Autumn is flying by at Nahant Marsh. Although the days roll by no faster nor slower than the usual pace, they do seem to slip away more quickly. The sun rises late, and nights grow longer. The green has been replaced by browns and golds, and the marsh is once again host to many bird travelers.
Serving as a rest stop along the busy Mississippi flyway, Nahant Marsh offers food and a place to nap and preen. All the usual travelers are there. Large numbers of mallards and wood ducks have been out on the water, busily snacking tasty morsels off the surface of the water. Other kinds of ducks have been seen enjoying the marsh, too.
Canada geese by the hundreds come and go every day as the autumn flies by. Occasionally I’ve seen a group of them accompanied by a single snow goose. I can’t really be sure if it’s the same snow goose and his Canada geese friends, or if there is more than one group of Canada geese traveling with a mostly white companion.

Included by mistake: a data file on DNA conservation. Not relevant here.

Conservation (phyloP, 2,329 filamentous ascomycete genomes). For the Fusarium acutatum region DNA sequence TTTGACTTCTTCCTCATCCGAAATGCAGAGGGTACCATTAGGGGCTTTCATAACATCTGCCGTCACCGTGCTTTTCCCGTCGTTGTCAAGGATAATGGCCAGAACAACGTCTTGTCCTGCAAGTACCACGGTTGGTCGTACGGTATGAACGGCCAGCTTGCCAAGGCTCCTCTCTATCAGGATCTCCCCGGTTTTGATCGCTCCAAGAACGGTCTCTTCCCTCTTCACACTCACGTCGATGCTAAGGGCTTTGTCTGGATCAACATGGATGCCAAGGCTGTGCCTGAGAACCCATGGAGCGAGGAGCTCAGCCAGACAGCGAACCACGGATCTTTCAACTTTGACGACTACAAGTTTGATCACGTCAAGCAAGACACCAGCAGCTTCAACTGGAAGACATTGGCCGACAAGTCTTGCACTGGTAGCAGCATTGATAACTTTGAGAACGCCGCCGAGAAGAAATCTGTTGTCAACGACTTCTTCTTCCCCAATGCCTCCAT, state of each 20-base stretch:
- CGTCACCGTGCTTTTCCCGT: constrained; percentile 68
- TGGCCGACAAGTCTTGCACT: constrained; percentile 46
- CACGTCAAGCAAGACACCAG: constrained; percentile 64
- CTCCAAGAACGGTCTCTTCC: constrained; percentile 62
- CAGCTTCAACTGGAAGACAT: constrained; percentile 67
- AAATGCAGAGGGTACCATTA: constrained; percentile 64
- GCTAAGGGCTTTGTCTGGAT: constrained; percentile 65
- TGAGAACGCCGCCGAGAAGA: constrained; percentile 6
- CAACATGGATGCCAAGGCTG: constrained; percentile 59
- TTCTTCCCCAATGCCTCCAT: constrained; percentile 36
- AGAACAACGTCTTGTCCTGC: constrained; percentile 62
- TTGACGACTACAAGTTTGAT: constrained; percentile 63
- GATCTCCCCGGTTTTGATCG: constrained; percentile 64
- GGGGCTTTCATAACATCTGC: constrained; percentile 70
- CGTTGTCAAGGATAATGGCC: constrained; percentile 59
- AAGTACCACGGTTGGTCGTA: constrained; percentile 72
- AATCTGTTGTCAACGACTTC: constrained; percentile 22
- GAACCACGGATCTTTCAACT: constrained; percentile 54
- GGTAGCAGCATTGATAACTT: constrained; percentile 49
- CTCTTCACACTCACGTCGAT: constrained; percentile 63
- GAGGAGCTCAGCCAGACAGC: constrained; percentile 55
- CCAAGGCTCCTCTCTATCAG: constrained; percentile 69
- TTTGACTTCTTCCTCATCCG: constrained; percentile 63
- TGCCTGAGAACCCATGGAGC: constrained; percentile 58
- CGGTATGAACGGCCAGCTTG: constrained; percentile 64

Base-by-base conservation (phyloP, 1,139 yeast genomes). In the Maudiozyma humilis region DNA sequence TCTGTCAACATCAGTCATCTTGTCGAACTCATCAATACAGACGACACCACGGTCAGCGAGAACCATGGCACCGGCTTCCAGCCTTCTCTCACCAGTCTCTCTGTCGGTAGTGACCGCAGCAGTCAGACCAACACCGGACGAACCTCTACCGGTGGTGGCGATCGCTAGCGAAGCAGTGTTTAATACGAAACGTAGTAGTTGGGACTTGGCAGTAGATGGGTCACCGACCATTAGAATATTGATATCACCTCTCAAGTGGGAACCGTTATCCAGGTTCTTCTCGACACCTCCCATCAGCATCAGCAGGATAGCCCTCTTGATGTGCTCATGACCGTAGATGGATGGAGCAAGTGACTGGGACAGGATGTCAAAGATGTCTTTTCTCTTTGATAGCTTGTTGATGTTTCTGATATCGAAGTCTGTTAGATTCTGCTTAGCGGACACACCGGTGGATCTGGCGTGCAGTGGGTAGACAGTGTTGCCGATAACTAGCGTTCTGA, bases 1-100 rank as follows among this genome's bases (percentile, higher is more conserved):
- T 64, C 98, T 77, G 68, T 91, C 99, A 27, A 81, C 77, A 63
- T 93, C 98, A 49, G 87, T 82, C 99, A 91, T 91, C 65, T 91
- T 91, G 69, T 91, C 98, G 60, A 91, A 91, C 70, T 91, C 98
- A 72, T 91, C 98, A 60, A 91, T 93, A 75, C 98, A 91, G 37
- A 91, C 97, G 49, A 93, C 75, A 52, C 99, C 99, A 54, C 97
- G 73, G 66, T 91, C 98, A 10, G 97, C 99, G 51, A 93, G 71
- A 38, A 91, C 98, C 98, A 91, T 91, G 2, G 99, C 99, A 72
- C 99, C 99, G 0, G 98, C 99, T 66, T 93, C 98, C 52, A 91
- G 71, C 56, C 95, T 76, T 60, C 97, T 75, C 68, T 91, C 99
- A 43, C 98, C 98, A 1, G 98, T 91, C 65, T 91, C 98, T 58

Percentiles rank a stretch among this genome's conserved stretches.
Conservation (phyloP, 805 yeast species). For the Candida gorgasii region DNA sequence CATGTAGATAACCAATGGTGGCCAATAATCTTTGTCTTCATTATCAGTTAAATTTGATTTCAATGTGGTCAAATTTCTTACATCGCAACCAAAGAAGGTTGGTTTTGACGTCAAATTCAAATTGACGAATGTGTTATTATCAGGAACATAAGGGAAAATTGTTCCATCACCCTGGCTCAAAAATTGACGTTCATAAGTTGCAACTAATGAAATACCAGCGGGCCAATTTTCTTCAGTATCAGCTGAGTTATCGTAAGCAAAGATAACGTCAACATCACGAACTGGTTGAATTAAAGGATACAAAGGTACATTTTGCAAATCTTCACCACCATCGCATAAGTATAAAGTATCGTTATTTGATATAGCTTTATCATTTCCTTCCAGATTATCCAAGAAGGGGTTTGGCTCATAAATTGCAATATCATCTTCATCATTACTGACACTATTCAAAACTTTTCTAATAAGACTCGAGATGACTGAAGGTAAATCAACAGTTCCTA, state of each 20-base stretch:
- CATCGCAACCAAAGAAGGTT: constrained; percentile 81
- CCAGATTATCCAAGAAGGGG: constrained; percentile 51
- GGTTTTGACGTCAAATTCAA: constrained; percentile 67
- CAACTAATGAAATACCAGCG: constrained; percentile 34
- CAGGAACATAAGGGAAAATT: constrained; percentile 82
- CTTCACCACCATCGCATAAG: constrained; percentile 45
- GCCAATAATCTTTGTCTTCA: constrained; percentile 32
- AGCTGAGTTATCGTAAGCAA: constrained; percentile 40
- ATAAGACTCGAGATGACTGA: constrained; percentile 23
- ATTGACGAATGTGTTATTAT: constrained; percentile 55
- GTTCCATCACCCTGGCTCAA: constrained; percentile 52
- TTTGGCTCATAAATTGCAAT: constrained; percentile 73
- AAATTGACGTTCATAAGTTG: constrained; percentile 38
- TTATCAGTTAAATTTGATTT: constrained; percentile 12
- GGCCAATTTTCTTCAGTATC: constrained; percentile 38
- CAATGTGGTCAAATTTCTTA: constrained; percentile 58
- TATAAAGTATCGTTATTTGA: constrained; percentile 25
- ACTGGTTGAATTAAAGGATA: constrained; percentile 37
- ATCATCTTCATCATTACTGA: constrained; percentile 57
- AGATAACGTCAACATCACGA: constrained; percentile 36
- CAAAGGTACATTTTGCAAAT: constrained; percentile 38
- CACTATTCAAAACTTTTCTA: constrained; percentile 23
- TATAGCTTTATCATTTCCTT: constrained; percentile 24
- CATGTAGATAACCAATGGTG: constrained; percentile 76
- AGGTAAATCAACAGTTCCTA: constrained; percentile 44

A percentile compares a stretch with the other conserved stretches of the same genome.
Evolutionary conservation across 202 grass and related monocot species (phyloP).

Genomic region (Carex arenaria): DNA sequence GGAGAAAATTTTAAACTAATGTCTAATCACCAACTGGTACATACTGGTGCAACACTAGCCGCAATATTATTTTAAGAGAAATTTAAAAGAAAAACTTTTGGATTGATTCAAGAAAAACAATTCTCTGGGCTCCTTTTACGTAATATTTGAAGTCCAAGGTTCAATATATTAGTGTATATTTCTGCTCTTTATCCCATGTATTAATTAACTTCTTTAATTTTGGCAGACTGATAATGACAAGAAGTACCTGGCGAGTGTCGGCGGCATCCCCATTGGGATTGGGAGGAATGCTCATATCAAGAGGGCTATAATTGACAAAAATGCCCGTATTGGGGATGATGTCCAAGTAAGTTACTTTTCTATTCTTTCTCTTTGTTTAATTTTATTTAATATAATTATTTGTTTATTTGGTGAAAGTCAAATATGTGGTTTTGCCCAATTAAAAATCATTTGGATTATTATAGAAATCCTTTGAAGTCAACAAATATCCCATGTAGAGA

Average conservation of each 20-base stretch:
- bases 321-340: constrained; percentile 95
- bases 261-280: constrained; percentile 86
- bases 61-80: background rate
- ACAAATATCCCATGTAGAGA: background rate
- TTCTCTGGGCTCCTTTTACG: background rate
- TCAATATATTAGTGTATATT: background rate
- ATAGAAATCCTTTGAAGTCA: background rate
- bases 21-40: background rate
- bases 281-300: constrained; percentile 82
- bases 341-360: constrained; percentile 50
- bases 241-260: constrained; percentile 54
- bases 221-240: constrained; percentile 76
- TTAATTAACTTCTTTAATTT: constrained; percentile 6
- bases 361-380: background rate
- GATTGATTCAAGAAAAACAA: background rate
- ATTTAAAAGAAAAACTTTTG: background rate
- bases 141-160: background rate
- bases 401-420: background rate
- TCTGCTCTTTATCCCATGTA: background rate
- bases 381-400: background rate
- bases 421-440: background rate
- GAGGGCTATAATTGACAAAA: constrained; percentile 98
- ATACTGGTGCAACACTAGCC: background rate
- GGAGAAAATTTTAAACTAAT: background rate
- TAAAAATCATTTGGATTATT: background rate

The daily arrivals and departures, with their lively sound track of goose voices calling and talking animatedly with one another, take place on a landscape glowing with brief autumn gold. The transient, fragile nature of each autumn’s lovely color means it changes quickly—even now it is fading, going brown and gray, as swirling leaves blow away in every gust of wind.
Autumn is flying by. Like the many birds, like the leaf filled winds, like the quickly changing colors, it seems that time is flying faster than ever, and will be gone before you know it.